Someone (you know who you are) asked me to have a look at this proposal to bombard a SF mag editor with submissions from women on a single day. It sounds unprofessional and I wouldn't do it, but that's me. In all things publishing, do what you think is best for you.
What is best, anyway? Go to all the cons, do a hundred signings, buy these widgets, put an ad in this rag, charm this editor, get that reviewer to write you up, have a book video made, buy this sort of web site, get in with the right sort of group blog, do this kind of mailout, podcast an interview, buy your book in bulk at the right stores, hand out ARCs like cigars, generate as much buzz as you can and at the end of the publishing day you may be a huge bestseller, or you may utterly fail, or you may fall somewhere in between those extremes. Probably the third.
There are no guarantees. There are no proven shortcuts. There is no secret handshake.
I think everyone who is comfortable with the idea of self-promotion should try some of it to find out what they're good at and what they like doing. There is a lot you can do for free (blogs, signings) or at very low cost (web site, book giveaways.) As long as you don't get into financial trouble and it doesn't interfere with the work, give something a whirl. That something might work nicely for you.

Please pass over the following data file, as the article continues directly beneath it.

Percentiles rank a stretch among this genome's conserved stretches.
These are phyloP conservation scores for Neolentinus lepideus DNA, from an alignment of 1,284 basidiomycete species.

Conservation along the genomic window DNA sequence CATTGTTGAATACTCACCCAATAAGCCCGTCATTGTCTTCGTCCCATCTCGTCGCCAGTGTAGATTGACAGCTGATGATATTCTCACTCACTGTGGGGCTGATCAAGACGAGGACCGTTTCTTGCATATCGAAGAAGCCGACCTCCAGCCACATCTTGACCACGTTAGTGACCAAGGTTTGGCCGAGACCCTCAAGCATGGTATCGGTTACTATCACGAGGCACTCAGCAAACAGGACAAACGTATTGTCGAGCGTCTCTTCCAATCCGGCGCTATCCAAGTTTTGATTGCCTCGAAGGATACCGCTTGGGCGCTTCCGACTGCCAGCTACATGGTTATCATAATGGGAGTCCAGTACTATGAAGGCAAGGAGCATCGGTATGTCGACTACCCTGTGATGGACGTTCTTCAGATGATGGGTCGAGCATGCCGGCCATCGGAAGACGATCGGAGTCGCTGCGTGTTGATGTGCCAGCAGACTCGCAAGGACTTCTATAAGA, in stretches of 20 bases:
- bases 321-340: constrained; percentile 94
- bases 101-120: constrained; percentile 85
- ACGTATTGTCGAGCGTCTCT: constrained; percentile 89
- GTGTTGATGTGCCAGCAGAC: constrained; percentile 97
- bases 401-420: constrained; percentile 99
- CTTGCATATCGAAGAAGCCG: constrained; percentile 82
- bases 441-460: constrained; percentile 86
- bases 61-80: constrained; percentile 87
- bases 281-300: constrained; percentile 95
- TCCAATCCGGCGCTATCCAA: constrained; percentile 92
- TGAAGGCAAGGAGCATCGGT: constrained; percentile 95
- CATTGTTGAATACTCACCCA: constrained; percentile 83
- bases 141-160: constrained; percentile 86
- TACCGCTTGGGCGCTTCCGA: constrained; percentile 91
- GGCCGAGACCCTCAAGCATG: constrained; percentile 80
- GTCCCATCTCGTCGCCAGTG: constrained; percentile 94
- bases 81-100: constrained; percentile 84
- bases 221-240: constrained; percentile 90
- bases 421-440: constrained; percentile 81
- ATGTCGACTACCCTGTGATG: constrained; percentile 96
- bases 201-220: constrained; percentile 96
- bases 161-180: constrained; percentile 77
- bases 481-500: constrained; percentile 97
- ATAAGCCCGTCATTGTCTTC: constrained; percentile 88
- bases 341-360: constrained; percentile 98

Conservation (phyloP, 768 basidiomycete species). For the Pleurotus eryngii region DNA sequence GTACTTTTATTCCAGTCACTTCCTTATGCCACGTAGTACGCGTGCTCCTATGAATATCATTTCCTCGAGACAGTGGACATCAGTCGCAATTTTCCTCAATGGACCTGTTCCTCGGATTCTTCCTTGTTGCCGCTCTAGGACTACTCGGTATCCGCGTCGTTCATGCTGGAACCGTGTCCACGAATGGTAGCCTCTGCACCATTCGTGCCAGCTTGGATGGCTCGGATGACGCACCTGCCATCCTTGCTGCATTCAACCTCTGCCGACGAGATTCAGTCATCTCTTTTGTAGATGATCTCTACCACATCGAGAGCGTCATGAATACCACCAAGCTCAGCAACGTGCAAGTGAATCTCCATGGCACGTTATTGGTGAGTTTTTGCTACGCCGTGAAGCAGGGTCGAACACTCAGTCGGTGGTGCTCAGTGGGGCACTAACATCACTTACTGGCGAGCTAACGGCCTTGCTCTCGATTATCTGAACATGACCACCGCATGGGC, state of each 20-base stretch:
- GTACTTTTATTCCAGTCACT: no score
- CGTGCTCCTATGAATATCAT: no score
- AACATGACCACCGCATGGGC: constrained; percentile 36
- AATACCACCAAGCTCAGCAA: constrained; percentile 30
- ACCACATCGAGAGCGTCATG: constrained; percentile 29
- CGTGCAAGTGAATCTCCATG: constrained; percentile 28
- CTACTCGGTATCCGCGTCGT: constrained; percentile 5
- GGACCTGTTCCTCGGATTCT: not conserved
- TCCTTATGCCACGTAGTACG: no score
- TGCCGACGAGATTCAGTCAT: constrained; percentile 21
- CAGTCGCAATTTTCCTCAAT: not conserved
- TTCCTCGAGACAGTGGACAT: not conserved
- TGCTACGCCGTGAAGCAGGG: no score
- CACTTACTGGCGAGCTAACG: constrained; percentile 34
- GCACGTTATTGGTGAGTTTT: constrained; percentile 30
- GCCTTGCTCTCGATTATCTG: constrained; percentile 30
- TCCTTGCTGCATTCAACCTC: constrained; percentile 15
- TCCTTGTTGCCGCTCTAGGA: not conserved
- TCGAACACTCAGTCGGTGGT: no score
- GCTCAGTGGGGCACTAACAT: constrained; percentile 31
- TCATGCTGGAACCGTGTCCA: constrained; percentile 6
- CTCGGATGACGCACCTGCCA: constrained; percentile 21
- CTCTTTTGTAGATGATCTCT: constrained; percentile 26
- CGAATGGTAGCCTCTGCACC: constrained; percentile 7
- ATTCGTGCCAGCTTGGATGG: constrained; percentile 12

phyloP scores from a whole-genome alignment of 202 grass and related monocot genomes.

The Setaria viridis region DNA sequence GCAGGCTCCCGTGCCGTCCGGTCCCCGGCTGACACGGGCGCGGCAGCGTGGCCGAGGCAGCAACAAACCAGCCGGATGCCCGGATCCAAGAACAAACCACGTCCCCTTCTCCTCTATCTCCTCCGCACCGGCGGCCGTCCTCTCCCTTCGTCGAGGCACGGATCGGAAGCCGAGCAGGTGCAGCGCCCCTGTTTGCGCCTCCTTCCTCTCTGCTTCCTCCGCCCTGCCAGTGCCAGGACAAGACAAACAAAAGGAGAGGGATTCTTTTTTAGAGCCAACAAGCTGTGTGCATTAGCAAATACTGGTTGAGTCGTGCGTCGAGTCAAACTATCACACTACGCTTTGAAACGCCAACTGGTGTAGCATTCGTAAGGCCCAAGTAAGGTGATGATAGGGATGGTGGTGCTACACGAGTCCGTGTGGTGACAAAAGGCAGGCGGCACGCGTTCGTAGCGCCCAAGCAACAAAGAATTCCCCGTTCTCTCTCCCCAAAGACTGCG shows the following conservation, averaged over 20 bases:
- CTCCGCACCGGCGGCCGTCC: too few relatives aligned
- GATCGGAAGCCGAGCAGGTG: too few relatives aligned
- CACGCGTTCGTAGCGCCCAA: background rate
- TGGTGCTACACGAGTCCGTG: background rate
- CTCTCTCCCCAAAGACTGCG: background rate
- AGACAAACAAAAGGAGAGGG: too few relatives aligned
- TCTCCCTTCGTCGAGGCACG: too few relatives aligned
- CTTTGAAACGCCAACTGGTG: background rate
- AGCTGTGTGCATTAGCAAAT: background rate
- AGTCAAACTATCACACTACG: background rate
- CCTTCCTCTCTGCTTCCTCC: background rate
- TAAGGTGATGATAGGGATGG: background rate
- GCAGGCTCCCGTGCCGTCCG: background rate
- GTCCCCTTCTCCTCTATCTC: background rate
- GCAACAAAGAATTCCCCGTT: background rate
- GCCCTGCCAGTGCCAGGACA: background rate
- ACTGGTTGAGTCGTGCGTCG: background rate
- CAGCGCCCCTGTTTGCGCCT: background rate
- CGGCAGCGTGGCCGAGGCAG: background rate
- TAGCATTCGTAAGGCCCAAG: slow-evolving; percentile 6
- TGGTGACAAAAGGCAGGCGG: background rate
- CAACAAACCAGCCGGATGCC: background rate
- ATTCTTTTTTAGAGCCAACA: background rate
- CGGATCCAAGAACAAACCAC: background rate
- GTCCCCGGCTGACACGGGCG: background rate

But if you find that you don't like any of it, or it doesn't work for you, or you can't afford it, and you decide to stay home and simply write, that's okay. You're not a failure, and you're not cheating yourself of success. Publishers will not hate you because you're not out killing yourself to sell. I speak from experience.
So the next time someone is yelling at you that you need to do this or you have to do that, remember that all writers do not sell, promote, publicize or package. We are not all guest speakers, book signers or workshop teachers. We are not all buzz generators or hype-junkies.
The only thing all writers do is write. That's the entire job description. Everything else is optional.